A judge sentenced a Kansas man to death Tuesday for fatally shooting his estranged wife, their two daughters and his wife's grandmother, then ordered him to stay in court and listen to his victims' relatives talk about the pain he caused them.
James Kraig Kahler declined the opportunity to address the court during the brief hearing, and showed no emotion as his sentence was announced.
Kahler, 48, was convicted in August in the Thanksgiving 2009 killings in Burlingame, about 30 miles southwest of Topeka. Prosecutors said he shot his 44-year-old wife Karen, her grandmother 89-year-old Dorothy Wight, and the Kahlers' two daughters, 18-year-old Emily and 16-year-old Lauren, as the couple struggled through a divorce.
A psychiatrist testified during Kahler's trial that he had been upset with his daughters for siding with their mother, who had instigated the divorce, and that he believed Wight should have encouraged his wife to stay in their marriage. Karen Kahler had been having an affair with a woman from Weatherford, Texas.
Kahler's attorneys said he was unable to control his emotions and had been suffering from a deep depression when he went from room to room at Wight's home and shot the victims with an assault rifle. The jury that convicted him recommended the death penalty.
"It was clearly anticipated. There's never been a judge in Kansas that's overturned a jury's recommendation," Kahler's attorney Thomas Haney said.
Haney asked Osage County Judge Phillip Fromme to allow his client to return to his jail cell before the victims' families read their statements but the judge rejected that request. The relatives' statements were tributes to the victims and did not name Kahler or mention how they felt about his sentence.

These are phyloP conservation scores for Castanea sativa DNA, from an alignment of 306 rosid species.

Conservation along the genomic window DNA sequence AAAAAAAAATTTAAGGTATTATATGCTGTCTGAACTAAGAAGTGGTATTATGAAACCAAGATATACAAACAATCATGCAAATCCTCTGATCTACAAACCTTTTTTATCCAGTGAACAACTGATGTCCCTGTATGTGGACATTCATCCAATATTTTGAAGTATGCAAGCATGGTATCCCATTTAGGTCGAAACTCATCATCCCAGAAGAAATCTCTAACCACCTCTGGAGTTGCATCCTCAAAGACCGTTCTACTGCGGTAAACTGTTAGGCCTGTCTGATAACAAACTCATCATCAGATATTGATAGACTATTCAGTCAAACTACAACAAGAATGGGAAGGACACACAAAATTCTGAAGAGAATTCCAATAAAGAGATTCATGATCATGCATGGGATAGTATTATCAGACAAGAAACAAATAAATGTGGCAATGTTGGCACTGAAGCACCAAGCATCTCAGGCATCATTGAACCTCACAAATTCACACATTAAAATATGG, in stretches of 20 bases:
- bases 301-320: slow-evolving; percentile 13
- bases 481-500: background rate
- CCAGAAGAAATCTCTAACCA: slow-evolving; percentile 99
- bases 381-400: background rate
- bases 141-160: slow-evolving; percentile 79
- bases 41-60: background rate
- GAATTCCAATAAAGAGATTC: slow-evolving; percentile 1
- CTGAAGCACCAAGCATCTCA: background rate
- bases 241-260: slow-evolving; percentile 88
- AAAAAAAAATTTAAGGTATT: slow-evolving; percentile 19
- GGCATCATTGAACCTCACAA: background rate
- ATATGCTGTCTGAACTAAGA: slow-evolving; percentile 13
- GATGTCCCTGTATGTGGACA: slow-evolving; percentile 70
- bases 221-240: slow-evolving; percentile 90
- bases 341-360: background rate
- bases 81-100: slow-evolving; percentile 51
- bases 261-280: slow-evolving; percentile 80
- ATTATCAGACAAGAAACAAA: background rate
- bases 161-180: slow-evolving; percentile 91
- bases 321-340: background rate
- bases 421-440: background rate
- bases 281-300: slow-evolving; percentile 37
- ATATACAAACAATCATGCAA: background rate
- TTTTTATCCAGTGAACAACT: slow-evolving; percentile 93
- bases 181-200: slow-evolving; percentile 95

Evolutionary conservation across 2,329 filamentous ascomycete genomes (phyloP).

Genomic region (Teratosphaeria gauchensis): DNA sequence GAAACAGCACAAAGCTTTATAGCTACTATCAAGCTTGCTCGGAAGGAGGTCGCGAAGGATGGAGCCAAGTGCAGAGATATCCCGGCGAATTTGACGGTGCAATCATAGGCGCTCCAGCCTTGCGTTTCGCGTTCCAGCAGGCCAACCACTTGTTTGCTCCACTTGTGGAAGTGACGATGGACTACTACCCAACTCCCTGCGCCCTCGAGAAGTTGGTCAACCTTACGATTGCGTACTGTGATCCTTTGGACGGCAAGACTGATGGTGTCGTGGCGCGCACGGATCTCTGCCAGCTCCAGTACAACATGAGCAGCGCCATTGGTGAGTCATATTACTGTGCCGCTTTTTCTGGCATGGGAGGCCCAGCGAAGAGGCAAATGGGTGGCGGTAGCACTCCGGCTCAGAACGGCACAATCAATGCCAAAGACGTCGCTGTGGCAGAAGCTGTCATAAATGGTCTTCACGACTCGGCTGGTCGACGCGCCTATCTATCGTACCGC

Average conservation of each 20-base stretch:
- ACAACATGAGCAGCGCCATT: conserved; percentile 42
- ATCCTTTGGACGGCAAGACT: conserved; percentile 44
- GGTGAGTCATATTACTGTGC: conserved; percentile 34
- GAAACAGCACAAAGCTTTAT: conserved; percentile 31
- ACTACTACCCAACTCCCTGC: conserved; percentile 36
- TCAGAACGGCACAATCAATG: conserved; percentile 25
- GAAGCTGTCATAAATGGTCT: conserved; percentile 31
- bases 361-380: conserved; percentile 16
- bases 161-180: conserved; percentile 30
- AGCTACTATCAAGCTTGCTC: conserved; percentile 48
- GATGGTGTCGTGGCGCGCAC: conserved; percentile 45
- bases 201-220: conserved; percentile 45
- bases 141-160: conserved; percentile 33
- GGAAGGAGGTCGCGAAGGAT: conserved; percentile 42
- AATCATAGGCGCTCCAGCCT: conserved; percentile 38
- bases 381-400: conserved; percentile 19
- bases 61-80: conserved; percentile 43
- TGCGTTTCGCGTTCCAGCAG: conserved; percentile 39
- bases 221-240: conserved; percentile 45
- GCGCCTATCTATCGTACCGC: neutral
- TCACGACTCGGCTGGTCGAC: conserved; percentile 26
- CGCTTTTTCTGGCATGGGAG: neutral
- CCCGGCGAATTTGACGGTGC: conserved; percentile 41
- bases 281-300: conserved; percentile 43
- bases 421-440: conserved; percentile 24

Karen Kahler's mother, Patricia Hetrick, was too frail to attend Tuesday's hearing, but said in a statement that was read on her behalf that she was upset her two granddaughters had been killed "just because they were guilty of loving their mom."
Kahler stared at walls and papers as the statements were read.
The Kahlers' son, Sean, was present during the shooting rampage but escaped unscathed. Haney said Sean declined a request to appear in court Tuesday. The boy, who was 10 when his father shot the rest of family to death, testified that he did not want his father sentenced to death. Haney said the boy continued to believe his father should be spared.
As he was leaving the courtroom, Kahler, a former utilities director in Weatherford, Texas, and Columbia, Mo., told his parents he has lost everything and exhorted them to take care of his son.
Under Kansas law, an appeal to the death sentence is automatically filed with the state Supreme Court. The death penalty was reinstated in 1994, although no one has been executed in the state since June 1965, mainly due to disagreements among the courts over provisions related to jury instructions.
Kahler is the ninth person on death row.
Karen Kahler's sister, Lynn Denton, said the pain of losing her sister has never eased.
"I miss her every day, some days more than others," Denton told the hearing. "I still want to pick up the phone and call her. I hear the phone ring, I want to pick up the phone and say `Hi sister.'"
The case is State of Kansas v. James Kraig Kahler, No. 09-CR-270 in Osage County District Court.
Kansas courts website for Kahler case: http://www.kscourts.org/State-v-Kahler